Alex Simon will be speaking at the 2010 Custom Content Conference on Thursday, March 25 from 11:30 a.m.–12:15 p.m. He is senior director, Digital Business Development, for the National Hockey League, and he joined the NHL’s media legal department three years ago. Following my interview with Tom Hoehn of Kodak about their digital strategy, I thought I’d ask some of the same questions and a new question about mobile digital strategy.
John: What are you currently doing with content strategy for digital?
Alex: Our content strategy for digital, like almost all of our initiatives these days, is about building scale. We recognize that, in order to stay competitive in our industry, we need to produce more content, distribute that content more widely, and leverage more media and more types of platforms. The goal is to create more fans, more advertising media, more direct-to-consumer channels and, ultimately, more revenue. To that end, we are pursuing programs such as content syndication across a wide range of digital platforms, fan engagement through mobile platforms, a library of direct-to-consumer digital products (such as live game subscription packages, e-commerce, online auctions, VOD packages, etc.), fantasy hockey and other games, and engagement devices.
John: And content for social media?
Alex: With respect to content, social media is really another form of syndication for us. But unlike traditional digital syndication, which I’d describe as a “one-to-many” model (in other words, we place content on a partner Web site for many users to consume), social media becomes a “many-to-many” model, where we give our fans the tools to syndicate our content for us (and even create content of their own). We have the good fortune of having the most tech-savvy fans among the major sports leagues, and they’ve really embraced the use of social media to engage with our content.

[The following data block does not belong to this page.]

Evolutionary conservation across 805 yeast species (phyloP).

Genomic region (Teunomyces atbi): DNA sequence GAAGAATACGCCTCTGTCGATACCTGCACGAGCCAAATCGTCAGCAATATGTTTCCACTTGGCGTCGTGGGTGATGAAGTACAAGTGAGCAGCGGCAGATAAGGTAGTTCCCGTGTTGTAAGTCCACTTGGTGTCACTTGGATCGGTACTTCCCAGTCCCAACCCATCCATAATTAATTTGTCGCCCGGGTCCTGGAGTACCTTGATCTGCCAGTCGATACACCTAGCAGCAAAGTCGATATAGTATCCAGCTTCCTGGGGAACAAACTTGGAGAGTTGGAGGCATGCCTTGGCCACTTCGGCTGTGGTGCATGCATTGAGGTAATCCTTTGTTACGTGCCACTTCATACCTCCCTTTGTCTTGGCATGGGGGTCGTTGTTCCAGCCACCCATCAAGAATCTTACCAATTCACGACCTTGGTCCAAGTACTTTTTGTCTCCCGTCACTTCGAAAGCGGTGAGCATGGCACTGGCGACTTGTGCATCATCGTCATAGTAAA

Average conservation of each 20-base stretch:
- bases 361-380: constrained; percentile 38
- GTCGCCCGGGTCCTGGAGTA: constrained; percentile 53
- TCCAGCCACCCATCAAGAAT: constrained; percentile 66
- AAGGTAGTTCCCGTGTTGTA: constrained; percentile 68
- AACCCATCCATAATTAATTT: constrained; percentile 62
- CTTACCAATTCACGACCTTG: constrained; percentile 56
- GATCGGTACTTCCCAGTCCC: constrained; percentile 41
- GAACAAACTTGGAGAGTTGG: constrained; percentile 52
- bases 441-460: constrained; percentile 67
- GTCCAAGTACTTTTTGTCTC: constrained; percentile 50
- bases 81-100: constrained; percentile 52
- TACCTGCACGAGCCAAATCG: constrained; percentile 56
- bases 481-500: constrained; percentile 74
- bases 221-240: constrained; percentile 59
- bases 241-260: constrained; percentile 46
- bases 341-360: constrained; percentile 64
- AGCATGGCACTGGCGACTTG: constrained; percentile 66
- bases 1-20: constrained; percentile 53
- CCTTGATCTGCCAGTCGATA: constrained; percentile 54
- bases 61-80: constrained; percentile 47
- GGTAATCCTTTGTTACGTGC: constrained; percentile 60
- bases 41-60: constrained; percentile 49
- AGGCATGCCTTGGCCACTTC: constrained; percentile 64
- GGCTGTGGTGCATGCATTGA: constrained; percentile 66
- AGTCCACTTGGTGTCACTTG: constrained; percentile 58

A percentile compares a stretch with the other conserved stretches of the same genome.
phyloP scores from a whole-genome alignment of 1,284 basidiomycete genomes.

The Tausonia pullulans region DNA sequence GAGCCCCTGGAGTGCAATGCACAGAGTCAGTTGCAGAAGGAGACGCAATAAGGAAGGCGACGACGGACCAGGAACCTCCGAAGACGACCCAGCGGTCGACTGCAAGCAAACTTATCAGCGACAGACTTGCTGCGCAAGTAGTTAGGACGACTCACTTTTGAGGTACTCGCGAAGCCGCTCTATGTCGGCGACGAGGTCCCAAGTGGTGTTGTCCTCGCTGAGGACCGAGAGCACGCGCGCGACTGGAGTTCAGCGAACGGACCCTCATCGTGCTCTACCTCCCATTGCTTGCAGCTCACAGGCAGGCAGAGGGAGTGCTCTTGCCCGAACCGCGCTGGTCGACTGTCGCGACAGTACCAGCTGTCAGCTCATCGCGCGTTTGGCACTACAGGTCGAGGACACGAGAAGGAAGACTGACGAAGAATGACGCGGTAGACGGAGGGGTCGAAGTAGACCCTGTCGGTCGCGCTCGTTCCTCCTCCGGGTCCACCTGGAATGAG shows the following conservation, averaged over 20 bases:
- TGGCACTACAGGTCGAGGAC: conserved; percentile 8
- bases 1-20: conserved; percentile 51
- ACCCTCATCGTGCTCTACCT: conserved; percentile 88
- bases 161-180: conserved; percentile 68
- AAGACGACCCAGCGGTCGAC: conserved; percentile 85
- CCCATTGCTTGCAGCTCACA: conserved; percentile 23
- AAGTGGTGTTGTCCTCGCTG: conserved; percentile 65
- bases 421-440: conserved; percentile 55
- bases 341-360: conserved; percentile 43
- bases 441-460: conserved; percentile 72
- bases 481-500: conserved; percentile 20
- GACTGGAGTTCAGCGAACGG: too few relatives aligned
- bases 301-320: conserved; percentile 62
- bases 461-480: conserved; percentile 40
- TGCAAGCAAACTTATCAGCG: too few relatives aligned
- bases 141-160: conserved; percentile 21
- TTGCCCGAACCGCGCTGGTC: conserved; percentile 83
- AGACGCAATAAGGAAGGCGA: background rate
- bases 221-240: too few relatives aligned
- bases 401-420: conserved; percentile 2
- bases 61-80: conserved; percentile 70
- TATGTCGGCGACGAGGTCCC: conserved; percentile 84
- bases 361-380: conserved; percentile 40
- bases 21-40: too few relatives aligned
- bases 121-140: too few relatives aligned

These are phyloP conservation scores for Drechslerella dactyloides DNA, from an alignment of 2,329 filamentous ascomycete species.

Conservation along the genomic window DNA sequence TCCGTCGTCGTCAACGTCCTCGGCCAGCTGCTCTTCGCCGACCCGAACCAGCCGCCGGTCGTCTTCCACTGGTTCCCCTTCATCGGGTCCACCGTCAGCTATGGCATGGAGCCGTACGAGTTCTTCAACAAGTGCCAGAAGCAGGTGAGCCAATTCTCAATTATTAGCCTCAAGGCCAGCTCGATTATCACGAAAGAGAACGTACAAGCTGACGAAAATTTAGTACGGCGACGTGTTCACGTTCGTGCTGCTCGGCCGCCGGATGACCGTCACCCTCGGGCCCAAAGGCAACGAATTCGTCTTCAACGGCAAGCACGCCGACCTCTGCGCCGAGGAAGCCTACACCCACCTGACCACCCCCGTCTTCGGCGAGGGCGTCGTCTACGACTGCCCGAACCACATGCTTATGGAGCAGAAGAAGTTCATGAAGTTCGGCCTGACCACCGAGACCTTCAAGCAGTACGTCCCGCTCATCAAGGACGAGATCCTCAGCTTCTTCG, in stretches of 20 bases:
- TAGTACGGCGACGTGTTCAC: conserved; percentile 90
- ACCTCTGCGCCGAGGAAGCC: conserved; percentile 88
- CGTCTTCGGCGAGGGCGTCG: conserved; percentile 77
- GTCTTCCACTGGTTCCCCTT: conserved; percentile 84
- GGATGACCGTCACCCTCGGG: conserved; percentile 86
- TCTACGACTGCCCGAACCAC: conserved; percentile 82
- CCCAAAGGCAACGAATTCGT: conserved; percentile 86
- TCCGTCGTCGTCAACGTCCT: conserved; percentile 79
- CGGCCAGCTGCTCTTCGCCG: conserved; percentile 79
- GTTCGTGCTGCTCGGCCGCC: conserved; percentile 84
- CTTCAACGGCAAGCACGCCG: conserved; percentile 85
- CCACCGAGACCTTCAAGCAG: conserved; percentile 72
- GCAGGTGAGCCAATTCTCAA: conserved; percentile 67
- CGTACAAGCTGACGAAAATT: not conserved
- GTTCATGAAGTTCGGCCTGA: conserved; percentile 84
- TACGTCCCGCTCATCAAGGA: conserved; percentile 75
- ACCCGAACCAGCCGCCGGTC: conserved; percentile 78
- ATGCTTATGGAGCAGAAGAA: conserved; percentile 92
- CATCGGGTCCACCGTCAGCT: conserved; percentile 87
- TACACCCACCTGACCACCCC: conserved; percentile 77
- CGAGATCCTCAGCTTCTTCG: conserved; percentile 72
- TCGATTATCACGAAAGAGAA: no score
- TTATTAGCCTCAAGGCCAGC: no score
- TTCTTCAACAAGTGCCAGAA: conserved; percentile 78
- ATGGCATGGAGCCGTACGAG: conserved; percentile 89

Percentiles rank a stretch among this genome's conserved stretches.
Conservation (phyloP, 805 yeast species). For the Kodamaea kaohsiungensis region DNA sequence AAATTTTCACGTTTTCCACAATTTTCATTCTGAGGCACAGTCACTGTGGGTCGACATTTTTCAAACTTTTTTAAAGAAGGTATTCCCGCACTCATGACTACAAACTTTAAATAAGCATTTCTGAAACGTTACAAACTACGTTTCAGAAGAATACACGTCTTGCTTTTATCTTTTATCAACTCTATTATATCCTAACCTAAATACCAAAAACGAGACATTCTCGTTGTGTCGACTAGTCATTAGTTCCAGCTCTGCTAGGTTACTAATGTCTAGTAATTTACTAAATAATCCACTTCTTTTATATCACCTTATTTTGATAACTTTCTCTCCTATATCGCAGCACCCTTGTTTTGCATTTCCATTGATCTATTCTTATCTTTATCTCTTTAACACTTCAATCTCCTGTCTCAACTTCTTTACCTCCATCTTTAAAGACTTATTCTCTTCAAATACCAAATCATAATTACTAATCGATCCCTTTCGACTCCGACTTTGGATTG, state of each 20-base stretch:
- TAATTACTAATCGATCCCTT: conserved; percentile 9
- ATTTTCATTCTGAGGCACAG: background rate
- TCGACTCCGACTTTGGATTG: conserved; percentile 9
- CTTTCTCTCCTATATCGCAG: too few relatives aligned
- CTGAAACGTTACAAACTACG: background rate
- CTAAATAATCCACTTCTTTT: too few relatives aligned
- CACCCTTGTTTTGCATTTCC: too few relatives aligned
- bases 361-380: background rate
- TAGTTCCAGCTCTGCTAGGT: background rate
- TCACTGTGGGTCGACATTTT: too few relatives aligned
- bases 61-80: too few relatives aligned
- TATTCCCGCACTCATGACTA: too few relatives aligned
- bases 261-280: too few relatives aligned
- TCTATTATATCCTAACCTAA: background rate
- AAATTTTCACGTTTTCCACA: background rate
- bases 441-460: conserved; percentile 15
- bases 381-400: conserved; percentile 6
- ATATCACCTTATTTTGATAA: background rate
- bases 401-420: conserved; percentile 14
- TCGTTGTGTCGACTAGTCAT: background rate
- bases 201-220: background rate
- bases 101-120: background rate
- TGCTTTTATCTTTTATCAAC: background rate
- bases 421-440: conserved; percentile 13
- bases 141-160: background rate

John: Why are NHL fans more tech-savvy than other fan bases?
Alex: We’ve observed that our fans are the most tech-savvy based on studies regarding broadband penetration, mobile penetration and other digital engagement metrics. NHL fans index higher than fans of MLB, NBA and NFL when it comes to these metrics. As to why that is, it may have to do with affluence (our fans tend to be more affluent, on average, than those of other leagues), geography (our fans are located in more “technologically advanced” countries) and/or other factors, but it’s hard to say for sure.
John: Given the conference’s title, “Use It or Lose It,” how does the NHL ensure the organization does not lose opportunities to use content across different channels?
Alex: This is where the NHL, like any sports league, has certain challenges that most other brands don’t have, because the rights to our content are sometimes complicated and involve third parties (like our players, Clubs and broadcast rights-holders). Sometimes there are things we’d like to do with content that we simply can’t. So our focus these days is to identify the opportunities that do exist for us and exploit as many of them as possible. A good example might be YouTube: We saw that our content was ending up on YouTube even without our direct involvement, so rather than spend our resources trying to fight this, we turned YouTube into one of our most lucrative syndication partnerships, with only positive effects on our own in-house digital channels.
John: How does your content-generation strategy influence the development of content across different channels?
Alex: It’s actually the other way around. This past season has been an exercise for us in identifying what types of content work best on various channels. Now that we are starting to see what works best in different places, we are starting to tailor our content-generation strategy to meet the needs of these different channels.
John: How are you distributing content across mobile channels?
Alex: We have exclusive carrier relationships in the U.S. and Canada with Verizon and Bell, and we reserve our richest multimedia content for their subscribers. In addition, we have a carrier-agnostic mobile site and text-alert service. And as mobile apps become increasingly popular, we are exploring ways of taking advantage of that medium while respecting the exclusive rights of our carrier partners. We are also exploring ways of using mobile as a tune-in device and as a way for fans to engage with live games while they watch on TV or online. I hope to have more to announce on this front at the Conference.